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UH launches sales program with a special technology focus

The Sales Academy at the University of Houston is a eight-week program for graduates with an interest in technology sales. Photo via uh.edu

The University of Houston is looking to train the future workforce of technology sales with a new educational program.

The Sales Academy — an eight-week sales program that focuses on sales and lead generation skills for technology companies — is open to anyone who has a Bachelor's degree and an interest in technology and sales. The program aims to prepare its students for careers at startups and even large technology companies.

"We're designing this certification course to put people directly into a role that is extremely necessary for startups as they are growing and as their biggest investment needs to be in sales and lead generation roles," John Pingel, a Bauer College of Business professor who's behind the program, tells InnovationMap.

The idea for the program came out of the fact that tech companies are struggling to find employees with the skillset to sell and generate leads. Companies in Silicon Valley are finding it expensive and challenging to fill these sales roles, Pingel says, and Houston is an affordable city with tons of education opportunities.

"The city of Houston wants to attract new tech companies, and they also want to retain the companies that are starting up in town," Pingel says. "We want to play the role of sales talent."

The program, which launched its first class a week ago, will have 30 students in each class. Currently, Pingel says the program is looking for recent grads who maybe didn't find a job they are satisfied with their degree and are looking for a new path. The goal, Pingel says, is to run as many iterations per year as the organization can handle.

One of the most unique aspects of the program is its deferred tuition plan. Students can enroll in the program for free, and then The Sales Academy's team has 60 days after the program's completion to find the student a job. If the program can't place the student in time, the tuition is waived.

This initiative gives the students the financial freedom to develop new skills and start a new career. UH has seen success in the business school's Professional Excellence in Selling — a minor that prepares undergraduate students for sales position — that the school has run for 22 years. Pingel says that PES has a 98 percent placement rate for its students. Plus, The Sales Academy has worked all year to develop connections with companies interested in hiring students from the program.

"It's a risk, but it's still a calculated risk," Pingel says. "If we select the right student, and give them the right skills, that they are going to have the same type of success."

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Building Houston

 
 

Vanessa Wyche, director of the Johnson Space Center, gave the keynote address at this year's State of Space event. Screenshot via houston.org

Is the Space City poised to continue its reign as an innovative hub for space exploration? All signs point to yes, according to a group of experts.

The Greater Houston Partnership hosted its annual State of Space this week. The virtual event featured a keynote address from Vanessa Wyche, director of NASA Johnson Space Center, and a panel moderated by David Alexander, chair of aerospace and aviation committee at the GHP and the director of the Rice Space Institute.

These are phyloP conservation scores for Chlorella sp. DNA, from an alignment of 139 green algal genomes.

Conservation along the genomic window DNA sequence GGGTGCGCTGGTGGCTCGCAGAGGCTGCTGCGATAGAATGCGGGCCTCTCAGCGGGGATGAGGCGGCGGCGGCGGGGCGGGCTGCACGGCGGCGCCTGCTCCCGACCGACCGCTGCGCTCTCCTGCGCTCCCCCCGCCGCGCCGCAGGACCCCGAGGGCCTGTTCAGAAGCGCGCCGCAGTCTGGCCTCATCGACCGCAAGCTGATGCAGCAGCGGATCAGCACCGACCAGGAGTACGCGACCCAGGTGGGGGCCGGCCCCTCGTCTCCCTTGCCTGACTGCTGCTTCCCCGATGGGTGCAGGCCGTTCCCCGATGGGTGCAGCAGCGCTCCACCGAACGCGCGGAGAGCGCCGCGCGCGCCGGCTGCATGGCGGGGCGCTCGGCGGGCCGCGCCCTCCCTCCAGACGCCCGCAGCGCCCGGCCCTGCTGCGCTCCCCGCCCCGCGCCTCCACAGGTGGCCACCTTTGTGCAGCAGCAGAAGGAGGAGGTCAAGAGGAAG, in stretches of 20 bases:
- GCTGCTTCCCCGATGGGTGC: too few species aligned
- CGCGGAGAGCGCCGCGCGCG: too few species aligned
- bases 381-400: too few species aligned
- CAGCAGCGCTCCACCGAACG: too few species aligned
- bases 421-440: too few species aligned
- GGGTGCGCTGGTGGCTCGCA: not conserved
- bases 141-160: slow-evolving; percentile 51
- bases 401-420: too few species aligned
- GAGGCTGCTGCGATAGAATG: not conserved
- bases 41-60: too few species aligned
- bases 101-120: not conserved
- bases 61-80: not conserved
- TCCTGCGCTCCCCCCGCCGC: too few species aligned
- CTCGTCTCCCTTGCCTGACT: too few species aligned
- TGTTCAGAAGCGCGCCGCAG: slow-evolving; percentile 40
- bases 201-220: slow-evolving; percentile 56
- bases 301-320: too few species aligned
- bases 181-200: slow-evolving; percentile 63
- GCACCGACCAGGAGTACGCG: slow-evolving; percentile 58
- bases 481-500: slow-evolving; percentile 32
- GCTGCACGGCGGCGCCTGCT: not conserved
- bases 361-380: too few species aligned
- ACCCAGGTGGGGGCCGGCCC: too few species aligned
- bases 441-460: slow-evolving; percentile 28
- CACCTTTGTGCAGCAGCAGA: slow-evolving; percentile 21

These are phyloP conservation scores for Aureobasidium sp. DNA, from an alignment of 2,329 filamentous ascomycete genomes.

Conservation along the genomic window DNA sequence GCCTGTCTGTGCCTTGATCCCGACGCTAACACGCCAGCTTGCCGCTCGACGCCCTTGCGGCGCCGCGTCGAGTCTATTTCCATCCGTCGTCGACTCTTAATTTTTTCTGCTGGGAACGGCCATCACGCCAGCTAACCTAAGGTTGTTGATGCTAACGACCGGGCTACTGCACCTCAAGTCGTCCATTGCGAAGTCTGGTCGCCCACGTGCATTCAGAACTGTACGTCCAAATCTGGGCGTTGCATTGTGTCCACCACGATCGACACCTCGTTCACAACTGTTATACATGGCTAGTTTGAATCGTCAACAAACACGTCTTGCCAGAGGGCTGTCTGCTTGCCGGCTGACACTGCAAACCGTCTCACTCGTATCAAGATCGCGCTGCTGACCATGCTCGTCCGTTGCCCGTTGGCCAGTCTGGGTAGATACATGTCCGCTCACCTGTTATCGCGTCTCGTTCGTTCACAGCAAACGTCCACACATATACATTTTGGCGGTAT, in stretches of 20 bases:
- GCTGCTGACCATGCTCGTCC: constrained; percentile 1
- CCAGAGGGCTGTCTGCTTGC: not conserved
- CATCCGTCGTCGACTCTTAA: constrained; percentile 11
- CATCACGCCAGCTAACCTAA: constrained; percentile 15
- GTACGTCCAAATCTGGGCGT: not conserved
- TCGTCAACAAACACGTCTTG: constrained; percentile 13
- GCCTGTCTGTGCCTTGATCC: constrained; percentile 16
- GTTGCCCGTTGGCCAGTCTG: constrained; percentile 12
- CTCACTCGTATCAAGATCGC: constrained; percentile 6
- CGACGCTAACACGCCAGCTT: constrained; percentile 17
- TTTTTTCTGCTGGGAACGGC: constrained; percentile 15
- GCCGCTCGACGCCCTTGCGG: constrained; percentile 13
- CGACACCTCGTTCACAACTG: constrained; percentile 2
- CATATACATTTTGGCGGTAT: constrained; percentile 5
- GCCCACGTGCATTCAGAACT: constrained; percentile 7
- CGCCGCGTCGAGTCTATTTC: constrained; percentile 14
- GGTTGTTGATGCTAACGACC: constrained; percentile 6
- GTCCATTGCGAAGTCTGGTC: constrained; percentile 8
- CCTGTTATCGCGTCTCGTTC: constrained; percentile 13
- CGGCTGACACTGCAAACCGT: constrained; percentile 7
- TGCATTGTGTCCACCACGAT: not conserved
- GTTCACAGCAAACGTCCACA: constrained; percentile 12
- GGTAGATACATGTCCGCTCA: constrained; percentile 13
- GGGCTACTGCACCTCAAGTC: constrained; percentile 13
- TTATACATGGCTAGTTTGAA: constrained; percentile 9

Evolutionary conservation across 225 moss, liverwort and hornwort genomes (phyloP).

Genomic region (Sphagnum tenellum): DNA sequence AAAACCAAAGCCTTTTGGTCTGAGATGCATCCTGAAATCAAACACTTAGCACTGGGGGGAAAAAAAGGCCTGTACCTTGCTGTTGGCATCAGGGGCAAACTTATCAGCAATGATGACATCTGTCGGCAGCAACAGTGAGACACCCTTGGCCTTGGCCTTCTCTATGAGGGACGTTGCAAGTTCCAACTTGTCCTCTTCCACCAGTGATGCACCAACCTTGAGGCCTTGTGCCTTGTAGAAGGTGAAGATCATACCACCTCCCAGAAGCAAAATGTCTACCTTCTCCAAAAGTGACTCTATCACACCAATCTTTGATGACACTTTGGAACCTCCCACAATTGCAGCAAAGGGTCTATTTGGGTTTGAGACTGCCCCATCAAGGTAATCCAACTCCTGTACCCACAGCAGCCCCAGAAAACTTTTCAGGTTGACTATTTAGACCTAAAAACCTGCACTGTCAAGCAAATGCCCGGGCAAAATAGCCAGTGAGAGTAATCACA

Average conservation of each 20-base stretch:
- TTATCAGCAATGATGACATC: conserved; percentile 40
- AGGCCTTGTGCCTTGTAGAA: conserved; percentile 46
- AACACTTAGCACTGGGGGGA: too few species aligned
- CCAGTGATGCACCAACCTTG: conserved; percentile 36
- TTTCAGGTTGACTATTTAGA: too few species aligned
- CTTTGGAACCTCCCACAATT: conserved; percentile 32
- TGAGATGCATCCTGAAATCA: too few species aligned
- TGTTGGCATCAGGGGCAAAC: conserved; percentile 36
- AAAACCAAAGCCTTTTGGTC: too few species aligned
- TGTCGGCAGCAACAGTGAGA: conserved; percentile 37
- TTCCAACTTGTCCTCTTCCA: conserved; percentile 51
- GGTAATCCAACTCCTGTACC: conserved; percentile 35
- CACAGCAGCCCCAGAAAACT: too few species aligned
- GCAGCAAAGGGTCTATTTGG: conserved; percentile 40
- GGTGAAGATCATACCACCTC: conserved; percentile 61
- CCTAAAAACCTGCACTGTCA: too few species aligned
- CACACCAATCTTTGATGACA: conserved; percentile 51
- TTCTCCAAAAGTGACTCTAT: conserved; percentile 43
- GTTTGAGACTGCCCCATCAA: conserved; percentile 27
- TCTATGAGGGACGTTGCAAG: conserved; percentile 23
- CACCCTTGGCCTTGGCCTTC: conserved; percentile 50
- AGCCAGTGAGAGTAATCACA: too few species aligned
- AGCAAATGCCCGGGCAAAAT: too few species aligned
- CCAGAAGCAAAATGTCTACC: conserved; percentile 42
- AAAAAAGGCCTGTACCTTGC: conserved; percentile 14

The conversations focused on the space innovation activity happening in Houston, as well as an update on the industry as a whole has space commercialization continues to develop. All the speakers addressed how Houston has what it takes to remain a hub for the sector.

"The future looks very bright for Houston that we will remain a leader in Houston spaceflight," Wyche says in her address.

Here are a few other memorable moments from the event.

"Houston, I feel, is poised to be a leader. We have led in human space flight, and we will a leader in commercialization."

— Wyche says in her keynote address, which gave a thorough overview of what all NASA is working on at JSC. She calls out specifically how startups are a driving force in commercialization. JSC is working with local accelerator programs at The Ion and MassChallenge.

"These startups help us to connect to tomorrow's space innovation leaders, and gives our team the opportunity to mentor these entrepreneurs as we work to advance both our scientific and technical knowledge," she says.

"The ability to have a place where government, academia, and industry can come together and share ideas and innovation is incredibly powerful."

​— Steve Altemus, president and CEO of Intuitive Machines LLC, specifically talking about the Houston Spaceport, where Intuitive Machines has signed on as a tenant. Altemus adds that a major key to leading space commercialization is a trained workforce, which the spaceport is focused on cultivating.

"We shouldn't discount the character that Houston has from the standpoint as a great place to build a business."

— Tim Kopra, vice president of robotics and space at MDA Ltd., says, adding that Houston is a big city that feels like a small town. "We need to incentivize companies to come and stay," he says.

"Great cities — like great companies — understand that if you're still, you're probably moving backwards. ... I think Houston gets it in that regard."

— Todd May, senior vice president of science and space at KBR, says, adding that Houston realizes it needs to be on the offensive side to bring innovation to the game, positioning the city very well for the future.

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